This is because, in this case, as the firm decreases or increases the price, its product does not become neither relatively cheaper nor dearer. Therefore, now its demand curve would be less elastic, or more steep, than dd’—now the demand curve would be like DD’.
Let us suppose that initially the price of the product of the firm is p1 or Op1 and the demand for the product is q1 or Oq1 If the firm now increases its price from p1, the rival firms would keep their prices unchanged according to assumption (v) of this model.
In this case, the firm’s demand would decrease along the segment Rd of the relatively more elastic demand curve dd’. On the other hand, if it goes on decreasing its price from p1, its rivals also would be decreasing their prices according to assumption (v). In this case, the quantity demanded of the firm’s product will increase along the segment RD’ of the relatively steeper demand curve DD’.
Therefore, at the price p1, the firm’s demand curve would be dRD’. Obviously, because of assumption (v), the segment dR of this demand curve would be more flat or more elastic than the segment RD’ (and the segment RD’ would be more steep or less elastic than the segment dR).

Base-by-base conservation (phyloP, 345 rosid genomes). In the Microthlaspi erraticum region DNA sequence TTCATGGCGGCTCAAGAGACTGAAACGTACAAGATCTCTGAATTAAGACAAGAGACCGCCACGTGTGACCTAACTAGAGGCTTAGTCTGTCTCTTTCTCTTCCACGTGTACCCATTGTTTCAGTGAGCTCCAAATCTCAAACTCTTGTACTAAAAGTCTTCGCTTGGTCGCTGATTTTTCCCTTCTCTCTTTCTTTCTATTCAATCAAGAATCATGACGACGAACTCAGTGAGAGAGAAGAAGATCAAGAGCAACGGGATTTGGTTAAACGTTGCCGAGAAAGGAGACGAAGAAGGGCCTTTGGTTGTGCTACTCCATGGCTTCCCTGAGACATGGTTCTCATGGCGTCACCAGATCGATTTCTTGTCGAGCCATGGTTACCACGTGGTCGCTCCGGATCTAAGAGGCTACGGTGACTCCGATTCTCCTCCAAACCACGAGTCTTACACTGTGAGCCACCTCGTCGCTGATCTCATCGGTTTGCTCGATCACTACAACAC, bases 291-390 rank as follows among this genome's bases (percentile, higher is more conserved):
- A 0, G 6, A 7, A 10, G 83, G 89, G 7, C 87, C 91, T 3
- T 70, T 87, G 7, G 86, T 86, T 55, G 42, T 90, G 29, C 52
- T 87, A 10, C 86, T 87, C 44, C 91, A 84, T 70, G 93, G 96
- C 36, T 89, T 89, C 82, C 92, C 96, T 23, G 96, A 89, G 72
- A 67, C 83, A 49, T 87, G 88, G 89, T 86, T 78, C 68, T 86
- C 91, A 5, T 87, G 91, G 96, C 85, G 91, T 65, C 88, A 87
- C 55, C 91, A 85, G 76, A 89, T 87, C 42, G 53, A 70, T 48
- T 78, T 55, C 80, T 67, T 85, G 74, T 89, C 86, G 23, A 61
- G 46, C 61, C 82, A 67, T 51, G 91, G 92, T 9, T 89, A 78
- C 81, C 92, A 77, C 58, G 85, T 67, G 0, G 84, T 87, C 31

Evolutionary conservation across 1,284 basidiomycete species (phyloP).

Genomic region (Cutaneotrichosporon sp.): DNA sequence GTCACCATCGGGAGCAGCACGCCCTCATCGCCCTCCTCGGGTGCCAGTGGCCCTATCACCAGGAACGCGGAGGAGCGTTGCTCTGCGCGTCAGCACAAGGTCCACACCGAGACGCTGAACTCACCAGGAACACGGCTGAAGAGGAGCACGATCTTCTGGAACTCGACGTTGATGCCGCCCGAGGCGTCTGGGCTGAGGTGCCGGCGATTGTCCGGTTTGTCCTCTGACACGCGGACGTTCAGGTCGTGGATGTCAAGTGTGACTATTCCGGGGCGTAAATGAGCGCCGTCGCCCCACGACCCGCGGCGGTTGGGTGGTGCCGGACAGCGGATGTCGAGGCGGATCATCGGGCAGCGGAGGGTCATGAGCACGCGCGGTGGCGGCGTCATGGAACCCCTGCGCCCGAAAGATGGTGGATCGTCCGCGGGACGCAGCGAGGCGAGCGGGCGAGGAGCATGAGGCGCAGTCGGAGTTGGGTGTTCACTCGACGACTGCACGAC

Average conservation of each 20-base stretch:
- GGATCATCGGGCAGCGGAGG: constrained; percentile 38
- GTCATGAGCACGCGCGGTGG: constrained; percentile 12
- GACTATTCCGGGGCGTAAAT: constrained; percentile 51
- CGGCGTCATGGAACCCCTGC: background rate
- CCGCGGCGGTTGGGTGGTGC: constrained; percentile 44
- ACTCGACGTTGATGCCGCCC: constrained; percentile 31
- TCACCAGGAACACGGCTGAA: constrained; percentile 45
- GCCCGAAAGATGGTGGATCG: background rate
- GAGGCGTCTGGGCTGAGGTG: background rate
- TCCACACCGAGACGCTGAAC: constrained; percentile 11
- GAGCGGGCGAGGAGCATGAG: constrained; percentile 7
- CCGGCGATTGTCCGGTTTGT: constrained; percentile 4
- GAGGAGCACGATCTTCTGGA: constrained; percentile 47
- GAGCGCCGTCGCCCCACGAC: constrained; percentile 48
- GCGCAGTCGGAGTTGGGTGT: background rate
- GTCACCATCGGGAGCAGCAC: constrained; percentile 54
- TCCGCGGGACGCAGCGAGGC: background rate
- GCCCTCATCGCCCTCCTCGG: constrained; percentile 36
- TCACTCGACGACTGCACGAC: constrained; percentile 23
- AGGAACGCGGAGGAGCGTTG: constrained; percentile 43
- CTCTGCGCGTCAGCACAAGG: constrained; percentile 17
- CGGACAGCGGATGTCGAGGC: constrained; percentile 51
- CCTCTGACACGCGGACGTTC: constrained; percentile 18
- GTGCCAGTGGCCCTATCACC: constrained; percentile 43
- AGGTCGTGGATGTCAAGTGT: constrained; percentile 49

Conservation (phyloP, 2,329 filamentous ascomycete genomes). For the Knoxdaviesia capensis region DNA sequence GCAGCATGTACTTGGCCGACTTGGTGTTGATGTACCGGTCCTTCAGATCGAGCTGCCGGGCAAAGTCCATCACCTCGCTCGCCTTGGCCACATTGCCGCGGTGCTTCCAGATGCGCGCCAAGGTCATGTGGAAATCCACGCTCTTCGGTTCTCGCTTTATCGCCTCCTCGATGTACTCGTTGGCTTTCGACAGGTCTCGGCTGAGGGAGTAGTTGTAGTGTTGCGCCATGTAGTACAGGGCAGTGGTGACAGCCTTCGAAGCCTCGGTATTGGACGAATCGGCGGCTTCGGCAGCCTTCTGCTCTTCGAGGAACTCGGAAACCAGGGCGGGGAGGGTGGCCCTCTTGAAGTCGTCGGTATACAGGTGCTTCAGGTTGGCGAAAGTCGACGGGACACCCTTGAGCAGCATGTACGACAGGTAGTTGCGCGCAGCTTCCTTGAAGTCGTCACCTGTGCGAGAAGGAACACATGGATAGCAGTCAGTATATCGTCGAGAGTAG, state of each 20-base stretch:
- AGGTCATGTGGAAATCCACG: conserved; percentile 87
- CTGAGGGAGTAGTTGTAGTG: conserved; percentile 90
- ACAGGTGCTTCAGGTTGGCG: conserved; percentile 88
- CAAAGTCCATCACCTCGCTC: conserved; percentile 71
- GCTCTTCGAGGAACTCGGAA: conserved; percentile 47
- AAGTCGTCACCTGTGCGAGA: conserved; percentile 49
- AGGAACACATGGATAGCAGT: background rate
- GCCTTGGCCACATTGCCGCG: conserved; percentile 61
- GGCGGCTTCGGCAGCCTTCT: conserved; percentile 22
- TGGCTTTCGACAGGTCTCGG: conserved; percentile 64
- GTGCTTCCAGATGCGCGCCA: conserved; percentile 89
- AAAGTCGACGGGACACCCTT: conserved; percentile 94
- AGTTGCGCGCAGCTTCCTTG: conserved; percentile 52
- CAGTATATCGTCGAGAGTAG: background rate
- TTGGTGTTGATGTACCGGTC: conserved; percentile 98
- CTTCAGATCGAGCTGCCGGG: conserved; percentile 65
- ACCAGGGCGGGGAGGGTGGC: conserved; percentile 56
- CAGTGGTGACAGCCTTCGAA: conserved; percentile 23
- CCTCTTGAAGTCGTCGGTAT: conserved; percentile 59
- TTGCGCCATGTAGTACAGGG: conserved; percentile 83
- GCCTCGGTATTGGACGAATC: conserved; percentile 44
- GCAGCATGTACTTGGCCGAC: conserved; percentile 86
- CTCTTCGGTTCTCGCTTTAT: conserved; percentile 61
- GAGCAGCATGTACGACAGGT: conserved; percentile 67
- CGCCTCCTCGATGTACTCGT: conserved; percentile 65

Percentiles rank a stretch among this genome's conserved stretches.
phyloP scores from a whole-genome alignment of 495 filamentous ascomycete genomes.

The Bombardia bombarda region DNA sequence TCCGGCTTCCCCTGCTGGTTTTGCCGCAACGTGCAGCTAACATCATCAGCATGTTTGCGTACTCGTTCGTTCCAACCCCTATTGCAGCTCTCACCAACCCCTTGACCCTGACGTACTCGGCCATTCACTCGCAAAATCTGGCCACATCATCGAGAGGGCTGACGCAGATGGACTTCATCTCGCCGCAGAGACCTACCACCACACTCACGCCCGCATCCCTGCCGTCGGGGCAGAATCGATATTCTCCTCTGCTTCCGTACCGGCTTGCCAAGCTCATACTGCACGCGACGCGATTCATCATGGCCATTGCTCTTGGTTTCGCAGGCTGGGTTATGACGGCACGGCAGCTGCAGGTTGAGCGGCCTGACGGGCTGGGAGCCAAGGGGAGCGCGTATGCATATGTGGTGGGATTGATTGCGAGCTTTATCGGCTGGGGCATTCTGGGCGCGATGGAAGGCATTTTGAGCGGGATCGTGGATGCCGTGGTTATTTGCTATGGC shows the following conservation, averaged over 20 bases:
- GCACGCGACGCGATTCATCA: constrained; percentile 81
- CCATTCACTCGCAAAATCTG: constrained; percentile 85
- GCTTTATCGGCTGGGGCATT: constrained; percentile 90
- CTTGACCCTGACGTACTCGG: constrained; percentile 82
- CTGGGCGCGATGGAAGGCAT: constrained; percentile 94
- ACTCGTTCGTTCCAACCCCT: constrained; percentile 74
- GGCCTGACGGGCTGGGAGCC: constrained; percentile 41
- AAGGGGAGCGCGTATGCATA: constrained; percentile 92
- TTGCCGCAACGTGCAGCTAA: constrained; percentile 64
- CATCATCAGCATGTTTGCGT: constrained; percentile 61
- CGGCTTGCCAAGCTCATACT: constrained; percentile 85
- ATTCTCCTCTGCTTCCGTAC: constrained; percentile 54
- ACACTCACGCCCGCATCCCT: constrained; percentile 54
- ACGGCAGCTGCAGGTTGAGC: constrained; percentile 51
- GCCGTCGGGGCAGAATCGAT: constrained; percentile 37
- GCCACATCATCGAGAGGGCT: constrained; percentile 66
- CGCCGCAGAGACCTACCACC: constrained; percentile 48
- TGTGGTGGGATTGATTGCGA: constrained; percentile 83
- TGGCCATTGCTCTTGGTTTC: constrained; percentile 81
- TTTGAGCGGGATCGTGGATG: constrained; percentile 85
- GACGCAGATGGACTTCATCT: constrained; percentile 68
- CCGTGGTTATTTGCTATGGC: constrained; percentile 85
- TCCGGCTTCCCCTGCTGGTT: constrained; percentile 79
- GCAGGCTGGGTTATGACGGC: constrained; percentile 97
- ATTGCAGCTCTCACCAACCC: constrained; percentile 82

As a result, there would be a kink at the prevailing price p1, or, at the point R on the firm’s demand curve d RD’, i.e., the demand curve in this model would be a kinked demand curve.
Analysis of the Kinked Demand Curve Model:
In the oligopoly model under discussion, the properties of the kinked demand curve as well as its significance are especially discussed. In the first place, as the demand curve or the average revenue (AR) curve of the firm has a kink, its MR curve cannot be obtained as a continuous curve. We may, therefore, begin with the properties of the MR curve of the kinked demand curve with the help of Fig. 14.19.
The kinked demand curve of the firm in this Fig. is dRD’. There is a kink at the point R (p1, q1) on this curve, because the curve consists of a segment dR of the relatively flatter curve dd’ and another segment RD’ of the relatively steeper curve DD’.